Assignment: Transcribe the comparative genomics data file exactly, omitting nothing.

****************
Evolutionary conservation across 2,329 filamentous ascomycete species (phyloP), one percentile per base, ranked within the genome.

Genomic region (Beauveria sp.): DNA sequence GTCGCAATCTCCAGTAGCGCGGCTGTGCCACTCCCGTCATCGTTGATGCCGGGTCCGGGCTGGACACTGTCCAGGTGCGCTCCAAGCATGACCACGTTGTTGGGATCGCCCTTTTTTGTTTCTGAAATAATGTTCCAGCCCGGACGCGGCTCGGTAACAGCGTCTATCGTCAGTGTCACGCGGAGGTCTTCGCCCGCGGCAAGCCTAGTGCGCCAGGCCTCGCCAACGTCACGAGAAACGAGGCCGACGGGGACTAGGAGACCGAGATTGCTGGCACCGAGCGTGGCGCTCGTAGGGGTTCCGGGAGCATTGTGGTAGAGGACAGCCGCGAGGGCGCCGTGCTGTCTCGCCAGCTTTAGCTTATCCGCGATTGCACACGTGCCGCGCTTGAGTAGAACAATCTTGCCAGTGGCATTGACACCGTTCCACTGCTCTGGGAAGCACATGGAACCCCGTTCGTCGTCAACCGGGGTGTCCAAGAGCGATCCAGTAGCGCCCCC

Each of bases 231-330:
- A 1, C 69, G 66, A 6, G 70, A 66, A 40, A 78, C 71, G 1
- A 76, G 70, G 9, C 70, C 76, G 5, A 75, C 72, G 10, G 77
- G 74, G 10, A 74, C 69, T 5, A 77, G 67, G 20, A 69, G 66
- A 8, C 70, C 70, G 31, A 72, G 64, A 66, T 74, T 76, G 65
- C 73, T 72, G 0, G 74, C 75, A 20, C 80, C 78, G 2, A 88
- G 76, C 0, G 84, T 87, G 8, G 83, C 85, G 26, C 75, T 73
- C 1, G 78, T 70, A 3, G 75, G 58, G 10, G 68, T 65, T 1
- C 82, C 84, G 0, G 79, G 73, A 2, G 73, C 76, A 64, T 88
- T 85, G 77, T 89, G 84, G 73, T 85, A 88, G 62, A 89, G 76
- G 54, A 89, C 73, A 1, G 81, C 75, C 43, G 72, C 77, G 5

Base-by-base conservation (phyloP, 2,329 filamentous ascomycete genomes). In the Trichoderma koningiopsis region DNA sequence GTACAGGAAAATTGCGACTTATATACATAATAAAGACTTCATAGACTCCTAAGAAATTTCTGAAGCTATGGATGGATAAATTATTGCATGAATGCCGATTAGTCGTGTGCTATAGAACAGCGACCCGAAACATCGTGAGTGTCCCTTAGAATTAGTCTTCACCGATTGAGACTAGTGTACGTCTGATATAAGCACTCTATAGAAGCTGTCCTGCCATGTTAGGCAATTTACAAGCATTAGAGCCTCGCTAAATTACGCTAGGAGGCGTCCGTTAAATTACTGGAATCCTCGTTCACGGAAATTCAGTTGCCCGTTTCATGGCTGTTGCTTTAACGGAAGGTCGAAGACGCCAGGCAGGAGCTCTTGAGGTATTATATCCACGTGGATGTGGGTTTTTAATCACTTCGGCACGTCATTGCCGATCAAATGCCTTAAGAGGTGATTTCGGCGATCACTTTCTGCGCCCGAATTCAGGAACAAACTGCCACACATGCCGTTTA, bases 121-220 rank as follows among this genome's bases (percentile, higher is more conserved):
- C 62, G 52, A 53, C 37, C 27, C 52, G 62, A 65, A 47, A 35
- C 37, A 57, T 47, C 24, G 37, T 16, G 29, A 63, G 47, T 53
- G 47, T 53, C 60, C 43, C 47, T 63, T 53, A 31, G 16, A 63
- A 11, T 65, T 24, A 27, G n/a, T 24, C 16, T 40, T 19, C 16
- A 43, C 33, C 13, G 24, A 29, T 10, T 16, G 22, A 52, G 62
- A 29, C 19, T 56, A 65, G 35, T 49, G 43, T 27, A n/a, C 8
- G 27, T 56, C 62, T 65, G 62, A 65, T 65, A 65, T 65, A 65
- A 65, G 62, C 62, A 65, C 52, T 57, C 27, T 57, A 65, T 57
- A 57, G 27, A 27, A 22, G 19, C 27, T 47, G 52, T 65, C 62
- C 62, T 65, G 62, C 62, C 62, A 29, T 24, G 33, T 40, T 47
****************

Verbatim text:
Evolutionary conservation across 2,329 filamentous ascomycete species (phyloP), one percentile per base, ranked within the genome.

Genomic region (Beauveria sp.): DNA sequence GTCGCAATCTCCAGTAGCGCGGCTGTGCCACTCCCGTCATCGTTGATGCCGGGTCCGGGCTGGACACTGTCCAGGTGCGCTCCAAGCATGACCACGTTGTTGGGATCGCCCTTTTTTGTTTCTGAAATAATGTTCCAGCCCGGACGCGGCTCGGTAACAGCGTCTATCGTCAGTGTCACGCGGAGGTCTTCGCCCGCGGCAAGCCTAGTGCGCCAGGCCTCGCCAACGTCACGAGAAACGAGGCCGACGGGGACTAGGAGACCGAGATTGCTGGCACCGAGCGTGGCGCTCGTAGGGGTTCCGGGAGCATTGTGGTAGAGGACAGCCGCGAGGGCGCCGTGCTGTCTCGCCAGCTTTAGCTTATCCGCGATTGCACACGTGCCGCGCTTGAGTAGAACAATCTTGCCAGTGGCATTGACACCGTTCCACTGCTCTGGGAAGCACATGGAACCCCGTTCGTCGTCAACCGGGGTGTCCAAGAGCGATCCAGTAGCGCCCCC

Each of bases 231-330:
- A 1, C 69, G 66, A 6, G 70, A 66, A 40, A 78, C 71, G 1
- A 76, G 70, G 9, C 70, C 76, G 5, A 75, C 72, G 10, G 77
- G 74, G 10, A 74, C 69, T 5, A 77, G 67, G 20, A 69, G 66
- A 8, C 70, C 70, G 31, A 72, G 64, A 66, T 74, T 76, G 65
- C 73, T 72, G 0, G 74, C 75, A 20, C 80, C 78, G 2, A 88
- G 76, C 0, G 84, T 87, G 8, G 83, C 85, G 26, C 75, T 73
- C 1, G 78, T 70, A 3, G 75, G 58, G 10, G 68, T 65, T 1
- C 82, C 84, G 0, G 79, G 73, A 2, G 73, C 76, A 64, T 88
- T 85, G 77, T 89, G 84, G 73, T 85, A 88, G 62, A 89, G 76
- G 54, A 89, C 73, A 1, G 81, C 75, C 43, G 72, C 77, G 5

Base-by-base conservation (phyloP, 2,329 filamentous ascomycete genomes). In the Trichoderma koningiopsis region DNA sequence GTACAGGAAAATTGCGACTTATATACATAATAAAGACTTCATAGACTCCTAAGAAATTTCTGAAGCTATGGATGGATAAATTATTGCATGAATGCCGATTAGTCGTGTGCTATAGAACAGCGACCCGAAACATCGTGAGTGTCCCTTAGAATTAGTCTTCACCGATTGAGACTAGTGTACGTCTGATATAAGCACTCTATAGAAGCTGTCCTGCCATGTTAGGCAATTTACAAGCATTAGAGCCTCGCTAAATTACGCTAGGAGGCGTCCGTTAAATTACTGGAATCCTCGTTCACGGAAATTCAGTTGCCCGTTTCATGGCTGTTGCTTTAACGGAAGGTCGAAGACGCCAGGCAGGAGCTCTTGAGGTATTATATCCACGTGGATGTGGGTTTTTAATCACTTCGGCACGTCATTGCCGATCAAATGCCTTAAGAGGTGATTTCGGCGATCACTTTCTGCGCCCGAATTCAGGAACAAACTGCCACACATGCCGTTTA, bases 121-220 rank as follows among this genome's bases (percentile, higher is more conserved):
- C 62, G 52, A 53, C 37, C 27, C 52, G 62, A 65, A 47, A 35
- C 37, A 57, T 47, C 24, G 37, T 16, G 29, A 63, G 47, T 53
- G 47, T 53, C 60, C 43, C 47, T 63, T 53, A 31, G 16, A 63
- A 11, T 65, T 24, A 27, G n/a, T 24, C 16, T 40, T 19, C 16
- A 43, C 33, C 13, G 24, A 29, T 10, T 16, G 22, A 52, G 62
- A 29, C 19, T 56, A 65, G 35, T 49, G 43, T 27, A n/a, C 8
- G 27, T 56, C 62, T 65, G 62, A 65, T 65, A 65, T 65, A 65
- A 65, G 62, C 62, A 65, C 52, T 57, C 27, T 57, A 65, T 57
- A 57, G 27, A 27, A 22, G 19, C 27, T 47, G 52, T 65, C 62
- C 62, T 65, G 62, C 62, C 62, A 29, T 24, G 33, T 40, T 47